Head of Competence Center
for Methodology and Statistics (CCMS)
Luxembourg Institute of Health
Fishing for fakes with Fisher
The essential fact governing our analysis is that the errors due to soil heterogeneity will be divided by a good experiment into two portions. The first, which is to be made as large as possible, will be completely eliminated, by the arrangement of the experiment, from the experimental comparisons, and will be as carefully eliminated in the statistical laboratory from the estimate of error. As to the remainder, which cannot be treated in this way, no attempt will be made to eliminate it in the field, but, on the contrary, it will be carefully randomised so as to provide a valid estimate of the errors to which the experiment is in fact liable. R. A. Fisher, The Design of Experiments, (Fisher 1990) section 28.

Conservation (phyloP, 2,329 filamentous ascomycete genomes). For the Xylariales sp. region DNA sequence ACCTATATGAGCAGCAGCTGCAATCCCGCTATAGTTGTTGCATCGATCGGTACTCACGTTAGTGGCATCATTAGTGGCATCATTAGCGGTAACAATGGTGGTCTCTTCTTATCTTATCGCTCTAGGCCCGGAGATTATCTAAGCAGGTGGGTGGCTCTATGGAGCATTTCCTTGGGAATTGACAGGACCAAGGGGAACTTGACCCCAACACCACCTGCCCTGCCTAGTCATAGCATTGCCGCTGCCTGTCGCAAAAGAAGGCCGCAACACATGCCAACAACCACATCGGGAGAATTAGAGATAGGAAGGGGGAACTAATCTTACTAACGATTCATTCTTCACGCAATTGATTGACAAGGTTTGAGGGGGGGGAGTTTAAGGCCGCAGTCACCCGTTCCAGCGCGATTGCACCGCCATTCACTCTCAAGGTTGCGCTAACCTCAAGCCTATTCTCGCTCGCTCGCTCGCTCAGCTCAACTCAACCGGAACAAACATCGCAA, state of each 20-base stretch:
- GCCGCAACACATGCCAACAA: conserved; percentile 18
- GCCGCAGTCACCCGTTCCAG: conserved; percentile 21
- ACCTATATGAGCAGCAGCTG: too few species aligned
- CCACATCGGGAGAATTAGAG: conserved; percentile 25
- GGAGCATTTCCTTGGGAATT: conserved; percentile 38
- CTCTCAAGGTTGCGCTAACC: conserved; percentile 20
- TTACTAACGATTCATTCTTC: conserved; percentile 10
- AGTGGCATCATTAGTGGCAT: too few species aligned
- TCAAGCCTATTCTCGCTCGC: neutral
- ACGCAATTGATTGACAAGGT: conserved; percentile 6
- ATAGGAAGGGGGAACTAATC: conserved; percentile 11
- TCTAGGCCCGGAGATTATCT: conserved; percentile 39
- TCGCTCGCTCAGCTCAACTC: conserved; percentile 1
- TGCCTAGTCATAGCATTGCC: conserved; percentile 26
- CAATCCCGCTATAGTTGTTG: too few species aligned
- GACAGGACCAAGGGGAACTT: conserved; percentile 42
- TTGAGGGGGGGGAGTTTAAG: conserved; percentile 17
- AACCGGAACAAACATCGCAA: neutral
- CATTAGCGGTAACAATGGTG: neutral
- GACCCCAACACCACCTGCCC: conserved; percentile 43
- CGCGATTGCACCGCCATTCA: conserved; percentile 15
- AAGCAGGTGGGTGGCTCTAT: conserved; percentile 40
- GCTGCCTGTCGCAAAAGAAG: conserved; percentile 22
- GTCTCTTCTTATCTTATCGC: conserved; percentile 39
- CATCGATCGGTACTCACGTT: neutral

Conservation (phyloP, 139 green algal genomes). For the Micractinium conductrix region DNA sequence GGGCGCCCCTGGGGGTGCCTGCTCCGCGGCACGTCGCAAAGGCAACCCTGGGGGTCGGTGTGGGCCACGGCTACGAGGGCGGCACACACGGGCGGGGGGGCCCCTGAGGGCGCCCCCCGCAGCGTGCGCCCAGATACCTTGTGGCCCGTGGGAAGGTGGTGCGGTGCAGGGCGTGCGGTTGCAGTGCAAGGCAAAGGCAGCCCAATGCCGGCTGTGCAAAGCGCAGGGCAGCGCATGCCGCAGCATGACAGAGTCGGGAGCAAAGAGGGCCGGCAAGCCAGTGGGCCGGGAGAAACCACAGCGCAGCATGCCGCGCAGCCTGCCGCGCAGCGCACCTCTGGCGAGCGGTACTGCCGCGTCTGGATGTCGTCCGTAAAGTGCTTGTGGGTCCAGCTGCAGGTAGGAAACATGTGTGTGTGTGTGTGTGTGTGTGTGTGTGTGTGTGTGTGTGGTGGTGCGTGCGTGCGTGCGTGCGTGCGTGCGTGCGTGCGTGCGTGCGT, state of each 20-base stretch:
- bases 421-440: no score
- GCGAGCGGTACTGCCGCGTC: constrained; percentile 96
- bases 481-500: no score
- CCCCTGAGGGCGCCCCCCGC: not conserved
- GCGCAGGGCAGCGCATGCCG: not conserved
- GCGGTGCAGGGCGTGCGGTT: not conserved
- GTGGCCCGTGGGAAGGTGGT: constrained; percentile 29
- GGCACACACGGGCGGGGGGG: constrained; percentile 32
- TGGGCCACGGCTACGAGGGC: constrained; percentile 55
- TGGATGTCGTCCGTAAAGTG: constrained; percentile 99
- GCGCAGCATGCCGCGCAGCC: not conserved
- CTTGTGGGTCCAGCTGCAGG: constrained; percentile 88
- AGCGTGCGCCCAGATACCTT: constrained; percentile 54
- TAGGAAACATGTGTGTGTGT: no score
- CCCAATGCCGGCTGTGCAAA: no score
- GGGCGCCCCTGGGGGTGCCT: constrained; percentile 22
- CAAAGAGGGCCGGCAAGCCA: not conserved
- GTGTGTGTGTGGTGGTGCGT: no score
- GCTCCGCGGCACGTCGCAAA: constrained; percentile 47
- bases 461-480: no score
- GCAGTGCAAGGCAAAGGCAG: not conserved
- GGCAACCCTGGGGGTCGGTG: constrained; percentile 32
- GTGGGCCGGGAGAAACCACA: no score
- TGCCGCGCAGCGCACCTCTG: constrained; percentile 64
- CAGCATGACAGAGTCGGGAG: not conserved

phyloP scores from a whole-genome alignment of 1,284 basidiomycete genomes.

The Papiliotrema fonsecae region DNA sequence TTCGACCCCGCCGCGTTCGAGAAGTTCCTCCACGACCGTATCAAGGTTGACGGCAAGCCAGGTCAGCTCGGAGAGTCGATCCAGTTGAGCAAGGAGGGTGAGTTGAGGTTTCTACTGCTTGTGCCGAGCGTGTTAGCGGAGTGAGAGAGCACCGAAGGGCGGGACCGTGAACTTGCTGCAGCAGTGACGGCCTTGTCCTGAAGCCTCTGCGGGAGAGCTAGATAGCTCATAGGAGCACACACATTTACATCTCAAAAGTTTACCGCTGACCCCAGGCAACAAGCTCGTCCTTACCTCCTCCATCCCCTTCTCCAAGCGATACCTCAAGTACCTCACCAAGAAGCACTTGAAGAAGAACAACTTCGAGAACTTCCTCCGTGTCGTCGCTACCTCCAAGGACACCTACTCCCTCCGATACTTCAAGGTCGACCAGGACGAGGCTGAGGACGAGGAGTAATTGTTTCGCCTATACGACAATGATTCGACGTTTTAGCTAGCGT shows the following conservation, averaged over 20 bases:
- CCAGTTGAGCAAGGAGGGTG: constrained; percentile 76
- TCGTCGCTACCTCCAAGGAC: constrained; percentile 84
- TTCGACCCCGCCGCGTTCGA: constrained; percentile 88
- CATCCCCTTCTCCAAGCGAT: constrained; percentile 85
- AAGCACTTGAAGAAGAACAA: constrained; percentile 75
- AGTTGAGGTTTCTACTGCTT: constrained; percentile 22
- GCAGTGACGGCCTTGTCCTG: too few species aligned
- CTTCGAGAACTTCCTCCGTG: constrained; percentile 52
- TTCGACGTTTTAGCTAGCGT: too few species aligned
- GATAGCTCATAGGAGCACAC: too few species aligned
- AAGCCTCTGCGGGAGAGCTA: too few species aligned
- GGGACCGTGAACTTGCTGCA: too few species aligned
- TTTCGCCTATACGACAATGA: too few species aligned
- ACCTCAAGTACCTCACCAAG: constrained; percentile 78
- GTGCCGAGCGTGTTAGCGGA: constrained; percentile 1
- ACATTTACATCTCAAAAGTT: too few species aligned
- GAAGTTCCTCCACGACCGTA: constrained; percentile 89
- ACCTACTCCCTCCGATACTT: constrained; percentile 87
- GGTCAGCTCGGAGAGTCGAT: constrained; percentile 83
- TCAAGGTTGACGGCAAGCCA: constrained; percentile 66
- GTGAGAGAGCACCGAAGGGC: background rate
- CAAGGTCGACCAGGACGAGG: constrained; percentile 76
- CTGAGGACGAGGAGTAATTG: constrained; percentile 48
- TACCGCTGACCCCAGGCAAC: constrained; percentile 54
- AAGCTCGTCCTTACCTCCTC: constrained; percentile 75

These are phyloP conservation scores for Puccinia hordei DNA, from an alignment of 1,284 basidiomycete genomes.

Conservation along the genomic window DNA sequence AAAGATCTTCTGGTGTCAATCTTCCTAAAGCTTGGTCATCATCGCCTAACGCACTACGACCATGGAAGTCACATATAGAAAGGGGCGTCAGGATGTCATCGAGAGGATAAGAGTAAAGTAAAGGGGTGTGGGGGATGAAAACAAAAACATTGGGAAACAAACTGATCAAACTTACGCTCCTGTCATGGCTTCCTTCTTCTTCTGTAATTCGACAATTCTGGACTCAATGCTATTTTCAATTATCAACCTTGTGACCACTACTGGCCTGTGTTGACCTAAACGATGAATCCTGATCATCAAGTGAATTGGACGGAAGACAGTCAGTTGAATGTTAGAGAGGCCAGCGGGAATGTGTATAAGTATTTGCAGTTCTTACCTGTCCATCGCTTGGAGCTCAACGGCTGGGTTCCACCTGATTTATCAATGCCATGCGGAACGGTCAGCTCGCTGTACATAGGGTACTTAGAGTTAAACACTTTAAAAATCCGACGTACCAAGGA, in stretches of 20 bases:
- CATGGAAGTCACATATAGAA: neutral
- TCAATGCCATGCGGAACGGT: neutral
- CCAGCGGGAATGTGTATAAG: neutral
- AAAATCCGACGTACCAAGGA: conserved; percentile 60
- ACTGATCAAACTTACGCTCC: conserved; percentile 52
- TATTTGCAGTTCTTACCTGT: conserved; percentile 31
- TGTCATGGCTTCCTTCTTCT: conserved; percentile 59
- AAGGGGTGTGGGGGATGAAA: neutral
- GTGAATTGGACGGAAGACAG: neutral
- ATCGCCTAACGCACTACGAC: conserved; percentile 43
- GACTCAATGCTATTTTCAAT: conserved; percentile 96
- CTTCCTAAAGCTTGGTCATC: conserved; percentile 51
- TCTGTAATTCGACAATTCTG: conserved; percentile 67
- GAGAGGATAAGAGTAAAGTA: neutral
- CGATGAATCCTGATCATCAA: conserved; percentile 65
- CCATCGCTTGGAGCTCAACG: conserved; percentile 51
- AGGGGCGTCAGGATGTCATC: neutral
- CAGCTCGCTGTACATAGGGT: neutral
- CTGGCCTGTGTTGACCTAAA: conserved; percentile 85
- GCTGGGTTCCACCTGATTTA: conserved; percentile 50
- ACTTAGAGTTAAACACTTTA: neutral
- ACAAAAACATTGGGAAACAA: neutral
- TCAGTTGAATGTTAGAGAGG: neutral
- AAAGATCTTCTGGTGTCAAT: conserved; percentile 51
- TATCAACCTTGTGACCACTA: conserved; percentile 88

John Carlisle must be a man endowed with exceptional energy and determination. A recent paper of his is entitled, ‘Data fabrication and other reasons for non-random sampling in 5087 randomised, controlled trials in anaesthetic and general medical journals,’ (Carlisle 2017) and has created quite a stir. The journals examined include the Journal of the American Medical Association and the New England Journal of Medicine. What Carlisle did was examine 29,789 variables using 72,261 means to see if they were ‘consistent with random sampling’ (by which, I suppose, he means ‘randomisation’). The papers chosen had to report either standard deviations or standard errors of the mean. P-values as measures of balance or lack of it were then calculated using each of three methods and the method that gave the value closest to 0.5 was chosen. For a given trial the P-values chosen were then back-converted to z-scores combined by summing them and then re-converted back to P-values using a method that assumes the summed Z-scores to be independent. As Carlisle writes, ‘All p values were one-sided and inverted, such that dissimilar means generated p values near 1’. Continue reading